Volume 3, Issue 40: Company in My Back

"I move so slow from the steady crushing hand."

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Of all the changes that were made during my now-12-years-gone tenure at Deadspin—adding comments, hiring staffers other than me, jumping posts to a new page after two paragraphs, something that seriously was not done when the site first launched—the one I disliked the most was Nick Denton’s decision to include the total number of pageviews each story had received, right there next to the headline.

I not only hated this change, I didn’t even slightly understand it. What was the purpose of showing precisely how many people were reading a story to the actual people reading the story? Why would someone explicitly state how many, or how few, readers a website had to the general public? I could understand why advertisers would want to know that information. But I had always thought one of the benefits Deadspin had in the beginning is that there was this air of mystery about it. Who was the person running this site? How long has it been here? Am I the only person reading it, or are there millions of people doing so? Not revealing how many people were reading a site, leaving the audience in the dark about how many of them there were, worked twice over, from my perspectie: It allowed readers to feel like they were a part of some massive movement while also feeling like the site was their own little secret.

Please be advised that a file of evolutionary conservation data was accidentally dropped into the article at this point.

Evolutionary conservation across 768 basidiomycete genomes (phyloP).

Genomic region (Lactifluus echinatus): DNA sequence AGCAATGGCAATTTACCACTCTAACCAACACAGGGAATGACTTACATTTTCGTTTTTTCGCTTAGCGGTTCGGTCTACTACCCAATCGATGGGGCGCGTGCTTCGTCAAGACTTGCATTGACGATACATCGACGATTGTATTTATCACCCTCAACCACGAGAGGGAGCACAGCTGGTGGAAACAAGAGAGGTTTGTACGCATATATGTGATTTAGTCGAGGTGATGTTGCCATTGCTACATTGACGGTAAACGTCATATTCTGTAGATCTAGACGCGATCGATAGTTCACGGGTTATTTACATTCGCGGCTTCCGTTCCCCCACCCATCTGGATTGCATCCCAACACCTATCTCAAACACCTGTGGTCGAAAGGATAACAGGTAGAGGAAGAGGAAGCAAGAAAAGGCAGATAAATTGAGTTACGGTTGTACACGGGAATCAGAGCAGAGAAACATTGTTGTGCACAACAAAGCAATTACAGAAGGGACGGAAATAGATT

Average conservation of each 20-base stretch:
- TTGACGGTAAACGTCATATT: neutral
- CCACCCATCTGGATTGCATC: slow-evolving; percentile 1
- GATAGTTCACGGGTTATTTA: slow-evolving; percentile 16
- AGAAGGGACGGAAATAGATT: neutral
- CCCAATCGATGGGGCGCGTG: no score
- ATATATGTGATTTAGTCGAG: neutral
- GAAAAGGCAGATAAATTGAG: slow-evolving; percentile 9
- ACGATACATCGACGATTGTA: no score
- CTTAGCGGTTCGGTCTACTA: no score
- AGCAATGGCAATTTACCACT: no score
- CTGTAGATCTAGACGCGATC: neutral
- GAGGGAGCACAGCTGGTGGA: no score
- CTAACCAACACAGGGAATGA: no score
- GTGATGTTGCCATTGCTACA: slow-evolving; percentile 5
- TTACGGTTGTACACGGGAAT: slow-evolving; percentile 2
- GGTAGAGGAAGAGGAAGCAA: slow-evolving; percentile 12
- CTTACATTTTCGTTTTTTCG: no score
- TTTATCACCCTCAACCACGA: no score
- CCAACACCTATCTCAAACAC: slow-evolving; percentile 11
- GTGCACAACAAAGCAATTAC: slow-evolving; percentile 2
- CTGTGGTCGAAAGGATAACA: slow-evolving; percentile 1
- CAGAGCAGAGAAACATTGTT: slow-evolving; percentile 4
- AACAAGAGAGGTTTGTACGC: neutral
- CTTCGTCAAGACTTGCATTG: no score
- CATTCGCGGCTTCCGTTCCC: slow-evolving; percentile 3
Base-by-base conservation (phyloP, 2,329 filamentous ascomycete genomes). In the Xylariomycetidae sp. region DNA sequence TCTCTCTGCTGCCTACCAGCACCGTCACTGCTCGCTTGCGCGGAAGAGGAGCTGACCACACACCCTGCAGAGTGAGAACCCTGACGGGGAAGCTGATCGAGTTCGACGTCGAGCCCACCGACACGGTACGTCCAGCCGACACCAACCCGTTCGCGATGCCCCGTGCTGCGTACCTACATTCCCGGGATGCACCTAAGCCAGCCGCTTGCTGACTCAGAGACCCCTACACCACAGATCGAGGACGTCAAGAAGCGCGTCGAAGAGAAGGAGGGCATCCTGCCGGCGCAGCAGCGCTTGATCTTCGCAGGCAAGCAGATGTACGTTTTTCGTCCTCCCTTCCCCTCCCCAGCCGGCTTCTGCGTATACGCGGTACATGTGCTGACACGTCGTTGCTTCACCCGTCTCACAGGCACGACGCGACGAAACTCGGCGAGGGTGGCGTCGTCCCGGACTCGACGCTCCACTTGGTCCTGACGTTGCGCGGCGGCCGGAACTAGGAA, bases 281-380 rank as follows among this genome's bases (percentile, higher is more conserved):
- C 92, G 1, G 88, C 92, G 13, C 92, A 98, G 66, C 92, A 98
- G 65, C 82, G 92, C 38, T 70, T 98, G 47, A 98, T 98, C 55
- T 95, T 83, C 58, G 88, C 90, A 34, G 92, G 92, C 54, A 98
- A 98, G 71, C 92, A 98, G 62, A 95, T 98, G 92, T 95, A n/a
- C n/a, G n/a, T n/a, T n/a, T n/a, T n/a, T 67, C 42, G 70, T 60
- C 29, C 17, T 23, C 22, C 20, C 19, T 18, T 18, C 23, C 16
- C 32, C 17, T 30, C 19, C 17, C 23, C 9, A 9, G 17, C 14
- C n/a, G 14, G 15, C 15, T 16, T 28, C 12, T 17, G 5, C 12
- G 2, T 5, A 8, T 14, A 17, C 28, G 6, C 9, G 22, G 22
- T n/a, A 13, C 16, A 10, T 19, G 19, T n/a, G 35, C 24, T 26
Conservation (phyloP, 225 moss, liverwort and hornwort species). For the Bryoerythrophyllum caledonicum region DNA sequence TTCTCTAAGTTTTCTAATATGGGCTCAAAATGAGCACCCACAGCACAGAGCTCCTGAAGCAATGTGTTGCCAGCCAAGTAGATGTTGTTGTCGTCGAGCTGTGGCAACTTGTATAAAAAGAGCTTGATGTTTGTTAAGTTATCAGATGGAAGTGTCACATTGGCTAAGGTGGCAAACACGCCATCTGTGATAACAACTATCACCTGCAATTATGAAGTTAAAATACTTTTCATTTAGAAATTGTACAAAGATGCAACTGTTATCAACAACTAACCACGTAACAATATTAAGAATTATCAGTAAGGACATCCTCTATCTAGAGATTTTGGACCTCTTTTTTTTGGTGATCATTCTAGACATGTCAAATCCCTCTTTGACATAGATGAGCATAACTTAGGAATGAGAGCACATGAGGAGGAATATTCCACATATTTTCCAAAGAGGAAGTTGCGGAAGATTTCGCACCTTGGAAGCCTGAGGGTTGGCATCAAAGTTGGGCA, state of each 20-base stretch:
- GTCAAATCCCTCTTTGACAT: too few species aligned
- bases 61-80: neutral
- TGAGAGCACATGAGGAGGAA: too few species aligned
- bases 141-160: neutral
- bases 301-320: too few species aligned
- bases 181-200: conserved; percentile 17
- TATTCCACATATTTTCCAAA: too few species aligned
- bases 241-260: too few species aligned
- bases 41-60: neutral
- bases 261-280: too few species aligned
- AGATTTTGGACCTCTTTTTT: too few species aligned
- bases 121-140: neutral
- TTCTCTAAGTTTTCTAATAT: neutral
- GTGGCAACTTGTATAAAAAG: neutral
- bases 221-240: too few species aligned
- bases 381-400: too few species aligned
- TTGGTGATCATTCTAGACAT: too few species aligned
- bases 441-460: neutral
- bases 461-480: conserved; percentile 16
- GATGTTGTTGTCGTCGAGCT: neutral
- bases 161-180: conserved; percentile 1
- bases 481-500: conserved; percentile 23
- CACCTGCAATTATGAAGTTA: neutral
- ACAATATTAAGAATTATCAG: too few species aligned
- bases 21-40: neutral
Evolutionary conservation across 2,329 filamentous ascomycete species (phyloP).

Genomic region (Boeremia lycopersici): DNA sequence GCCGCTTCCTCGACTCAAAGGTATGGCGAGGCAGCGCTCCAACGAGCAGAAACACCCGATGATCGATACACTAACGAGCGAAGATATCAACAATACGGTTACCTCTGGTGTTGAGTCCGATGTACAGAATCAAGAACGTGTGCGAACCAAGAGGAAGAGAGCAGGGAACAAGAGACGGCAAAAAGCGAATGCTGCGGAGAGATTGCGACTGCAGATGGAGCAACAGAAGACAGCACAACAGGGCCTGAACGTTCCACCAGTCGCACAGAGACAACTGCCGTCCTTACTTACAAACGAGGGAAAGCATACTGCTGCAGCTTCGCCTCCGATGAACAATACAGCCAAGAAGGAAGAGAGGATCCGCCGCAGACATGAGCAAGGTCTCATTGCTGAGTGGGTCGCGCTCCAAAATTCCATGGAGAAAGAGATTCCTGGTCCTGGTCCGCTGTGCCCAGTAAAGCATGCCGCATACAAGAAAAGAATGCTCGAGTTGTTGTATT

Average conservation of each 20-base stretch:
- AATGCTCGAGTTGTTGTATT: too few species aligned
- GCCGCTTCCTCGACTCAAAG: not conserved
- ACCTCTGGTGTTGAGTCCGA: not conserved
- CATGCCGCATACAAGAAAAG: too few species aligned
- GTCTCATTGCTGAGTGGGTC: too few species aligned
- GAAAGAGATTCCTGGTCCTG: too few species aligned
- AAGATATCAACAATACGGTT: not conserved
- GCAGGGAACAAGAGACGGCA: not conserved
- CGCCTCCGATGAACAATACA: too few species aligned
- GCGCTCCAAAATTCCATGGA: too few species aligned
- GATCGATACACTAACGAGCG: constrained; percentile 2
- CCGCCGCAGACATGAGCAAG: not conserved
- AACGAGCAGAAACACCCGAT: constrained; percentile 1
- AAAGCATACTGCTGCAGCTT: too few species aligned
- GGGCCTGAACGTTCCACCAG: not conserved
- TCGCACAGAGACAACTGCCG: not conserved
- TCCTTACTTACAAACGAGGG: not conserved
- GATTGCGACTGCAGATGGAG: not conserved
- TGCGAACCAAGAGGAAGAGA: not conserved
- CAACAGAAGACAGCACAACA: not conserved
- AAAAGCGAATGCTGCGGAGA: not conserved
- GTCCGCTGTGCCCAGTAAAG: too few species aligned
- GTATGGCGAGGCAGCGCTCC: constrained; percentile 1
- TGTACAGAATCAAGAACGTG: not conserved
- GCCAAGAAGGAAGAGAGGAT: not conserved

And, personally, I did not want to know the exact figure myself. My golden rule, not just at Deadspin but at anywhere I have ever written, is that I do not want to know, and I will beg my editors not to tell me, how many people are reading or clicking on the stories I’ve written. No traffic numbers, no engagement, no underlying metrics: Just let me live in ignorance. The Big Board, the massive traffic tracker that Gawker famously installed shortly after I left Deadspin (and which is now common in newsrooms everywhere), is my living nightmare. There is no number you can give me that would make me happy. Every number is both too high and too low; there are too many people reading my stories, or not enough. It is exhausting enough just to make all this shit; I don’t have the energy or, frankly, the interest to constantly track how “well” they’re “performing.” I am happy (and undeniably privileged) to live unaware, because staring at the numbers all the time, down that path madness lies. I know that a whole industry of media runs (wobbly, sure, but it does run) on the idea that every piece is supposed to maximize pageviews and engagement. But if I thought that way all the time, I don’t how it would ever be any fun to make anything. I am aware of the business aspect, sure, and I trust that if no one ever reads anything that I write, the people who pay me to write all those things will let me inform me of such by no longer paying me to write all those things. I didn’t get into this to become the most well-read writer in the world. I got into this to write things for a living. Sure, every writer always more people to read their stuff. But I don’t know, or particularly want to know, any other way to do so other than just making more of it, and making it good.